Fast forward two weeks and I’m on a buying trip in Italy, chatting to the producer of excellent quality, excellent value wines about the pressure he is under to change the way he makes his wine because of the way the market is changing. “Supermarkets-” he told me, “they think first, price, second, quantity, and only then, they think about the taste of the wine.”

I hadn’t said anything to the lady in Tesco. I was there in my tracksuit bottoms and flip flops, and even if I had had my business cards with me, I doubt I could have convinced her I was the wine professional I was claiming to be. But she had made me think, and in Italy, these thoughts became an idea. Now, it's a fully fledged mission.

My website tells you how The Dancing Vine seeks to enhance its customers’ every wine-drinking experience, and I’m always thinking about new ways to do that. Well, here marks the launch of the Wine List campaign - a series of public tastings to demonstrate the range, quality and value of wines on offer from smaller, more specialist retailers. I want to show people the wines beyond the supermarket shelves; beyond even the shelves of the big high street chains. 

We have a whole army of these small-scale retailers professionals sourcing out the best wines from all over the world, and they do a really fantastic job. Importing smaller amounts, they get special wines; unique wines. They find smaller wineries, and they build relationships with those wineries. They get the stories, the history, the families, and the lifestyles, and when they import the wine, those relationships are there in the bottle as well, and they pass these on to you, the customer. You can taste it.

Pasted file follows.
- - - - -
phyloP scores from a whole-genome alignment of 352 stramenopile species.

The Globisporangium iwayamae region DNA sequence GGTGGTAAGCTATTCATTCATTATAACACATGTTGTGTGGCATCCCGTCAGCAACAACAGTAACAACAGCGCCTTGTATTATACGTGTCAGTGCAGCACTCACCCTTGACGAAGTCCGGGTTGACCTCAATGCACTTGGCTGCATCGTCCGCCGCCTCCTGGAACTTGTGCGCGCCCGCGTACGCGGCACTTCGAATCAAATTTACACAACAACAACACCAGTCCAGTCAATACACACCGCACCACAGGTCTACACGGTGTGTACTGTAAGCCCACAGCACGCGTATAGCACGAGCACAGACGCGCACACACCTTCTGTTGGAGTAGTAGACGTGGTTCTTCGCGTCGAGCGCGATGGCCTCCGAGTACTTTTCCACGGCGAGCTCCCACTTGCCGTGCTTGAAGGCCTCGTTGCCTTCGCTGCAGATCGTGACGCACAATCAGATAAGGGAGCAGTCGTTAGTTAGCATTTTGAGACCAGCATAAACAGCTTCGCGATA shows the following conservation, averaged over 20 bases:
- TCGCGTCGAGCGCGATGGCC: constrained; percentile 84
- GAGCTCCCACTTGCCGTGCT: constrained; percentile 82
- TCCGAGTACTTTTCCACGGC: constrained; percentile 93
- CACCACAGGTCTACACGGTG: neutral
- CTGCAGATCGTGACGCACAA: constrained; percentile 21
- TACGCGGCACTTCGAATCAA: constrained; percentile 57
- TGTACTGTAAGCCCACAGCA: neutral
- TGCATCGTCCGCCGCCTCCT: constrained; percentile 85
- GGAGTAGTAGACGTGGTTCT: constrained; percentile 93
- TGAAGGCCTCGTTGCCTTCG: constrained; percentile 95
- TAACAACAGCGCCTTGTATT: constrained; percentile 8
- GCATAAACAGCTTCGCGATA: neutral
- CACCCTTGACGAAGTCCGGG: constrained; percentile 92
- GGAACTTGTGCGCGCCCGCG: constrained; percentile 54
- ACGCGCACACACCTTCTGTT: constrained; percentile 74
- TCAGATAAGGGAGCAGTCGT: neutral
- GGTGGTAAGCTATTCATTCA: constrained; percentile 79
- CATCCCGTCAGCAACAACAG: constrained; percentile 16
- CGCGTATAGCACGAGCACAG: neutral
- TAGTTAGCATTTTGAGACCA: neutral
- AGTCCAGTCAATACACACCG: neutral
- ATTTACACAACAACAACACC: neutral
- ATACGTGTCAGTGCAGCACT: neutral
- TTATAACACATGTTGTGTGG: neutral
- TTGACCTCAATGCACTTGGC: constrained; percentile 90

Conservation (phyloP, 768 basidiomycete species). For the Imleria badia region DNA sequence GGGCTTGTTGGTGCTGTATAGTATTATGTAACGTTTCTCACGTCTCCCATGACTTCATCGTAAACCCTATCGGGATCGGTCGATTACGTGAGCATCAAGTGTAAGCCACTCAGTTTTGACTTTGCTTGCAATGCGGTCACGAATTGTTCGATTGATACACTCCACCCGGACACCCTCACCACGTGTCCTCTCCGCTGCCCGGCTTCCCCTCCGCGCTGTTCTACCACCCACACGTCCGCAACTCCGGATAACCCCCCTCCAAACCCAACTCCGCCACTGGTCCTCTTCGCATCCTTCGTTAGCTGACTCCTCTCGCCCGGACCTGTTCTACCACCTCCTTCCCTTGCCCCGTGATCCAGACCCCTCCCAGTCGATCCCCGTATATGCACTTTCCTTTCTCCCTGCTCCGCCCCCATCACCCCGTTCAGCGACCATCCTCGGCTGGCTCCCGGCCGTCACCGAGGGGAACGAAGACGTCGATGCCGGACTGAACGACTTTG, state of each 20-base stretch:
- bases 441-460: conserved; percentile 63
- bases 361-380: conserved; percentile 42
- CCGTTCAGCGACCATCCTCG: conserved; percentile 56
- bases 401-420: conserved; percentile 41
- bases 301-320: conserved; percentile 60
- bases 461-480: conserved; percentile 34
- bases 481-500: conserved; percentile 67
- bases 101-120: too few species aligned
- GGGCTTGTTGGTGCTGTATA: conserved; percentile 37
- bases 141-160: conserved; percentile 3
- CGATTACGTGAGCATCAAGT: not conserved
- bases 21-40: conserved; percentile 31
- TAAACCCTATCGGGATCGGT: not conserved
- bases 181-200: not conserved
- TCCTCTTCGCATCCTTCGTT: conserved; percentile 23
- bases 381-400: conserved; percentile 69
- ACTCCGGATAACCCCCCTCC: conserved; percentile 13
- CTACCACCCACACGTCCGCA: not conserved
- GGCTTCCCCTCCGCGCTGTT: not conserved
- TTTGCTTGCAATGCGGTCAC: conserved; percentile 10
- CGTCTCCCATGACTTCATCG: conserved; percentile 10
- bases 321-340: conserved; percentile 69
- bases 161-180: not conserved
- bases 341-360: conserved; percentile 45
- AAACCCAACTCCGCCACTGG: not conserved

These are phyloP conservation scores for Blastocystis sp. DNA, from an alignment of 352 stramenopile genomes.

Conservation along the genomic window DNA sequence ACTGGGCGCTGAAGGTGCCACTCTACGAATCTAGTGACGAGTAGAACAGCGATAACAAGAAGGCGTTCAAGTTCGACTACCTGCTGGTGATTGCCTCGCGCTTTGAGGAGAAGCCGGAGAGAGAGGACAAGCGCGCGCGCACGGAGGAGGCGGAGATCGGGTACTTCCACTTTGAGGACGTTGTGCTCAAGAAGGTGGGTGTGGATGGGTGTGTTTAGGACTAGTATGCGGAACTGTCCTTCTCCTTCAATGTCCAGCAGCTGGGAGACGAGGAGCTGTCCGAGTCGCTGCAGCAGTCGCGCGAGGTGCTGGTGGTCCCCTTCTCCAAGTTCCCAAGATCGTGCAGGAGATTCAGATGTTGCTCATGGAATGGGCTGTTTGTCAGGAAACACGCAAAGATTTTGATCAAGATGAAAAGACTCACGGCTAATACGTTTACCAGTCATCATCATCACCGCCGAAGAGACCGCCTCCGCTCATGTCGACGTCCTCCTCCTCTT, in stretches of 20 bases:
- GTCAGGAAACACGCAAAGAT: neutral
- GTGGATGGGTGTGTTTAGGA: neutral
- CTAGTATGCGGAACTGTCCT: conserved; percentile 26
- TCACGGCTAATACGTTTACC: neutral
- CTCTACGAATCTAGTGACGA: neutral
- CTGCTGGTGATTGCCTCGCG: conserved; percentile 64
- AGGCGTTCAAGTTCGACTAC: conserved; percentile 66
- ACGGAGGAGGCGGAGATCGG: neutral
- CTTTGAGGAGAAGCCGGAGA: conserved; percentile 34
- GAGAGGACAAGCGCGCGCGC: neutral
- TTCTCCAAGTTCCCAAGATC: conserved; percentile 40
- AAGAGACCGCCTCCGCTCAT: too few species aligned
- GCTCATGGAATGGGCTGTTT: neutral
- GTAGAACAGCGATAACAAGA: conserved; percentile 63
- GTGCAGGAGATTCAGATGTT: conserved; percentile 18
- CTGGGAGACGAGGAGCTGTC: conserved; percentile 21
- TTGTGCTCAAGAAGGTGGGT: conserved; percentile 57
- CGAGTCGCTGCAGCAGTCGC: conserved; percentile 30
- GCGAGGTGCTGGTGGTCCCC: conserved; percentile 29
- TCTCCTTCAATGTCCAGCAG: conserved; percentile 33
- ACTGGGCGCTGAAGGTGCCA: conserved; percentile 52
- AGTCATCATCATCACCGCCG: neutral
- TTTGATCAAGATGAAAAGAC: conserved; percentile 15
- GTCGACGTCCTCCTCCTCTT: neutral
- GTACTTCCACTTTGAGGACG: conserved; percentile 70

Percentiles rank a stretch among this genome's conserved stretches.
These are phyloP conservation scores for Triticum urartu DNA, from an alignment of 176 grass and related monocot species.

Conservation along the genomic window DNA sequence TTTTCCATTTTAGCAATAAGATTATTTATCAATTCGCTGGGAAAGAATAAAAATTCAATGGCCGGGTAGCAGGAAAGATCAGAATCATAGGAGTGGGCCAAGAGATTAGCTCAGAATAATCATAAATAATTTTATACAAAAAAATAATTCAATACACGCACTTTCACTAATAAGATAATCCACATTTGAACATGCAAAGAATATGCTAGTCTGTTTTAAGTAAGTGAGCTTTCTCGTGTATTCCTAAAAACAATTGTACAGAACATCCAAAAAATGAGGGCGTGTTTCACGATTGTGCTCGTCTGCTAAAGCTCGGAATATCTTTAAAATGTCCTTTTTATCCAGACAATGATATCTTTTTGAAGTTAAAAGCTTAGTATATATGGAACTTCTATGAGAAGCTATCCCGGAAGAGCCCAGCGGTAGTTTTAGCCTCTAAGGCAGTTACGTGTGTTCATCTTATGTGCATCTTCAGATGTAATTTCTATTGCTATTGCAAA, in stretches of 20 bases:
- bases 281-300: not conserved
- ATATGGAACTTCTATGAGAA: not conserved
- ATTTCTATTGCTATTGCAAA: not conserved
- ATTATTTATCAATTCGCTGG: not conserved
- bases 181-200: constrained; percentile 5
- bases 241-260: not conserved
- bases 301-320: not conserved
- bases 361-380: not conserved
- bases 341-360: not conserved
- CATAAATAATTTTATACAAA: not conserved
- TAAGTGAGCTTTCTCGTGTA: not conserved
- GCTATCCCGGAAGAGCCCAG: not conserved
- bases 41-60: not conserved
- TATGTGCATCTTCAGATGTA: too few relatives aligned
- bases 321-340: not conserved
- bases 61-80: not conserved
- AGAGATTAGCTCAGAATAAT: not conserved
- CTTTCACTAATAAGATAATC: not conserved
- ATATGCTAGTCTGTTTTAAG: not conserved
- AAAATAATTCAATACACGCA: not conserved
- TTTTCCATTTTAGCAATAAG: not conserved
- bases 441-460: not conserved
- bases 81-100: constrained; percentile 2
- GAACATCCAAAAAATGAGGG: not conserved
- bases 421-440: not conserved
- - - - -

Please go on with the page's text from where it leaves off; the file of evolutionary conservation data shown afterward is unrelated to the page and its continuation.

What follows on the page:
And it’s not just the wines themselves that make these retailers special. The service is personal. Tell them what you like, and they’ll recommend you something personal just for you. Need a big order for a party? Ask them for a good deal, and they’ll give you one. Want something special for a dinner party? Tell them your menu, and they’ll help you decide. You get all this because the person selling it to you has passion. They love the wine, and yes, that love comes in the bottle to you as well. You can taste it.

You don’t have to take my word for it. We’re launching our series of Big City Wine List tastings just next week, kicking off in the capital, at the beautiful Elysee Restaurant and Roof Garden in central London. Come along and have a taste. Meet the people who’ve sourced the wines. Find out what makes them special. Trust me, you’ll never look back.

Visit for more information, and to buy your tickets.

Meg xxo